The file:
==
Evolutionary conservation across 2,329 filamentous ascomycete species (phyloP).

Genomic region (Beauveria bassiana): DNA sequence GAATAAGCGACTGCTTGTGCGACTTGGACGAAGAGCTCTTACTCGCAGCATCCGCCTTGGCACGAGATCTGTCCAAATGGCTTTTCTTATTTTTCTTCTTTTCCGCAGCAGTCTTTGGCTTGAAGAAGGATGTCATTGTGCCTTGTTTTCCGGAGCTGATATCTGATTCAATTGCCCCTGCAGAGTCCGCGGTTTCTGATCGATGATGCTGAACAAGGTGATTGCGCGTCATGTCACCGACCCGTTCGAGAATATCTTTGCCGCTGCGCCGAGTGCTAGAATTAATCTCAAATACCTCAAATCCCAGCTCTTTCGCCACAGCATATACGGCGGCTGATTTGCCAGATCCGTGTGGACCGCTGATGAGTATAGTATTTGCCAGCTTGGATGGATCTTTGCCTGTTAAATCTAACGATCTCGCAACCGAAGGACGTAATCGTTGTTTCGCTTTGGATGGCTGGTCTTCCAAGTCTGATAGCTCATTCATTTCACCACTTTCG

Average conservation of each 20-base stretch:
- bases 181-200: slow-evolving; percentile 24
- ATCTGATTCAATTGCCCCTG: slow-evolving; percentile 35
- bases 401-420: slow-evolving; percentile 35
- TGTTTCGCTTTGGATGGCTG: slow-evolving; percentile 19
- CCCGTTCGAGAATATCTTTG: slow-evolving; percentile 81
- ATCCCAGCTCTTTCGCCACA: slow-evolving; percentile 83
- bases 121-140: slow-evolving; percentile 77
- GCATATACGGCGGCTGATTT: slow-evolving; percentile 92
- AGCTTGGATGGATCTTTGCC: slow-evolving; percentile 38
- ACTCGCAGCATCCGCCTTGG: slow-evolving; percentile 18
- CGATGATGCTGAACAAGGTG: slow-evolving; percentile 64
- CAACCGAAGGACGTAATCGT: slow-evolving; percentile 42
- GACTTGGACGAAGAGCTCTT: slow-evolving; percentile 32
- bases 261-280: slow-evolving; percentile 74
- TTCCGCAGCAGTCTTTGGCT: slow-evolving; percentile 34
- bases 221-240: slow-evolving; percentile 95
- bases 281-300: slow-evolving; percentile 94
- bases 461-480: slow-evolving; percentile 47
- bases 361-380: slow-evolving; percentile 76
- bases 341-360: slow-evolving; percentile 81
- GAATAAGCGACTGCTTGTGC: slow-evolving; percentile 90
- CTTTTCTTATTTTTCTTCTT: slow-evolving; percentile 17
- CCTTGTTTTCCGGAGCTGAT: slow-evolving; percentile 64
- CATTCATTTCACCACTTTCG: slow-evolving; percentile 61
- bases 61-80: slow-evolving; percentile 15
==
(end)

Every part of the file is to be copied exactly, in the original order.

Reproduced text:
Evolutionary conservation across 2,329 filamentous ascomycete species (phyloP).

Genomic region (Beauveria bassiana): DNA sequence GAATAAGCGACTGCTTGTGCGACTTGGACGAAGAGCTCTTACTCGCAGCATCCGCCTTGGCACGAGATCTGTCCAAATGGCTTTTCTTATTTTTCTTCTTTTCCGCAGCAGTCTTTGGCTTGAAGAAGGATGTCATTGTGCCTTGTTTTCCGGAGCTGATATCTGATTCAATTGCCCCTGCAGAGTCCGCGGTTTCTGATCGATGATGCTGAACAAGGTGATTGCGCGTCATGTCACCGACCCGTTCGAGAATATCTTTGCCGCTGCGCCGAGTGCTAGAATTAATCTCAAATACCTCAAATCCCAGCTCTTTCGCCACAGCATATACGGCGGCTGATTTGCCAGATCCGTGTGGACCGCTGATGAGTATAGTATTTGCCAGCTTGGATGGATCTTTGCCTGTTAAATCTAACGATCTCGCAACCGAAGGACGTAATCGTTGTTTCGCTTTGGATGGCTGGTCTTCCAAGTCTGATAGCTCATTCATTTCACCACTTTCG

Average conservation of each 20-base stretch:
- bases 181-200: slow-evolving; percentile 24
- ATCTGATTCAATTGCCCCTG: slow-evolving; percentile 35
- bases 401-420: slow-evolving; percentile 35
- TGTTTCGCTTTGGATGGCTG: slow-evolving; percentile 19
- CCCGTTCGAGAATATCTTTG: slow-evolving; percentile 81
- ATCCCAGCTCTTTCGCCACA: slow-evolving; percentile 83
- bases 121-140: slow-evolving; percentile 77
- GCATATACGGCGGCTGATTT: slow-evolving; percentile 92
- AGCTTGGATGGATCTTTGCC: slow-evolving; percentile 38
- ACTCGCAGCATCCGCCTTGG: slow-evolving; percentile 18
- CGATGATGCTGAACAAGGTG: slow-evolving; percentile 64
- CAACCGAAGGACGTAATCGT: slow-evolving; percentile 42
- GACTTGGACGAAGAGCTCTT: slow-evolving; percentile 32
- bases 261-280: slow-evolving; percentile 74
- TTCCGCAGCAGTCTTTGGCT: slow-evolving; percentile 34
- bases 221-240: slow-evolving; percentile 95
- bases 281-300: slow-evolving; percentile 94
- bases 461-480: slow-evolving; percentile 47
- bases 361-380: slow-evolving; percentile 76
- bases 341-360: slow-evolving; percentile 81
- GAATAAGCGACTGCTTGTGC: slow-evolving; percentile 90
- CTTTTCTTATTTTTCTTCTT: slow-evolving; percentile 17
- CCTTGTTTTCCGGAGCTGAT: slow-evolving; percentile 64
- CATTCATTTCACCACTTTCG: slow-evolving; percentile 61
- bases 61-80: slow-evolving; percentile 15